Articles

Are hospitals meeting diversity challenge?
‘Sort of,’ new survey says

Nearly 80% of hospitals educating staff about cultural diversity

– June 11, 2012

Hospitals are working harder to promote equitable care, according to a survey released Thursday from the AHA’s Institute for Diversity in Health Management, but there still is room for improvement.

The AHA’s Health Research & Educational Trust surveyed 924 hospitals, to gauge how hospitals are addressing disparities in care and discovered the majority are collecting patient data related to diversity.

About 94% of hospitals are tracking racial data, and 90% are measuring patients’ primary languages, but only 18% of the hospitals were actually using that data to benchmark gaps in care, the survey says.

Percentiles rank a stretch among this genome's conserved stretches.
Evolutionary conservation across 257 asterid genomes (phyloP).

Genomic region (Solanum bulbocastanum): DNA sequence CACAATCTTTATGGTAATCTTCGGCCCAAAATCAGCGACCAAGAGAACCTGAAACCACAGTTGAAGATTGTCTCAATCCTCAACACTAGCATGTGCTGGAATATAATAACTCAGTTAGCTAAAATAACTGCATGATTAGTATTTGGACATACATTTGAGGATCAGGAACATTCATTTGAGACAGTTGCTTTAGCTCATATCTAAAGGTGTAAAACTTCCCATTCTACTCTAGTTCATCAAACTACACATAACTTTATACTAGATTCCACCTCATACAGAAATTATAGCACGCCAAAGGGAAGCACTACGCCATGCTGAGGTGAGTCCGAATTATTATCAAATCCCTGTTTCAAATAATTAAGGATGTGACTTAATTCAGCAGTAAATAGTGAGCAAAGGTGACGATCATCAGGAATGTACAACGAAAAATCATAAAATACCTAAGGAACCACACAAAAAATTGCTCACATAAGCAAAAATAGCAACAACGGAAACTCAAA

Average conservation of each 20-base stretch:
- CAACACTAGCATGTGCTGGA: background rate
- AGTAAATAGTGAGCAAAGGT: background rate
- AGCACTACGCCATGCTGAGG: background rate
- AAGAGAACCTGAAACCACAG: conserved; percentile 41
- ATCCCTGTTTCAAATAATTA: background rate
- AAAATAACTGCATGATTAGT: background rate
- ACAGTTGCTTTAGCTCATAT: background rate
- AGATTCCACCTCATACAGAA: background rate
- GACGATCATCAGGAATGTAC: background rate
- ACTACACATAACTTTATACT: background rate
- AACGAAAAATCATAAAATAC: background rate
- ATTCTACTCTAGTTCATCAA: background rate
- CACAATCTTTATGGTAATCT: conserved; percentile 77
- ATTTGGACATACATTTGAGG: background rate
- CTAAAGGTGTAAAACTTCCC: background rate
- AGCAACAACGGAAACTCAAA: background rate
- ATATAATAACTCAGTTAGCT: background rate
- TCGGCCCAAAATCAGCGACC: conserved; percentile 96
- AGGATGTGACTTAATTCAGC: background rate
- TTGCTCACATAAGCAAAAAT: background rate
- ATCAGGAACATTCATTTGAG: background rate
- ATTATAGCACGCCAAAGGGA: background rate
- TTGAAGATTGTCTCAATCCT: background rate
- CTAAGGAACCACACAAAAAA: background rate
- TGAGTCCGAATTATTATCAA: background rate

Fred Hobby, president and CEO of the Institute for Diversity, says hospitals may be failing to meaningfully use the data for fear of liability issues should they acknowledge disparities in care. Others simply lack the knowledge to carry out such a program or a “diversity champion” to lead the effort.

Hospitals have made strides in educating staff–nearly 80% said they educate all clinical staff about how to address unique linguistic and cultural factors affecting diverse patients, and 61% said they require all employees to attend diversity training. Hospital executive suites also are becoming more diverse, Hobby says; nearly 9% of CEOs are minorities, up from less than 2% in 1995.

“This survey will help hospitals focus attention and energy on areas of greatest need for the specific populations served by each hospital,” said AHA President and CEO Rich Umbdenstock (AHA News, 6/6; Stempniak, Hospital & Health Networks Daily, 6/6).

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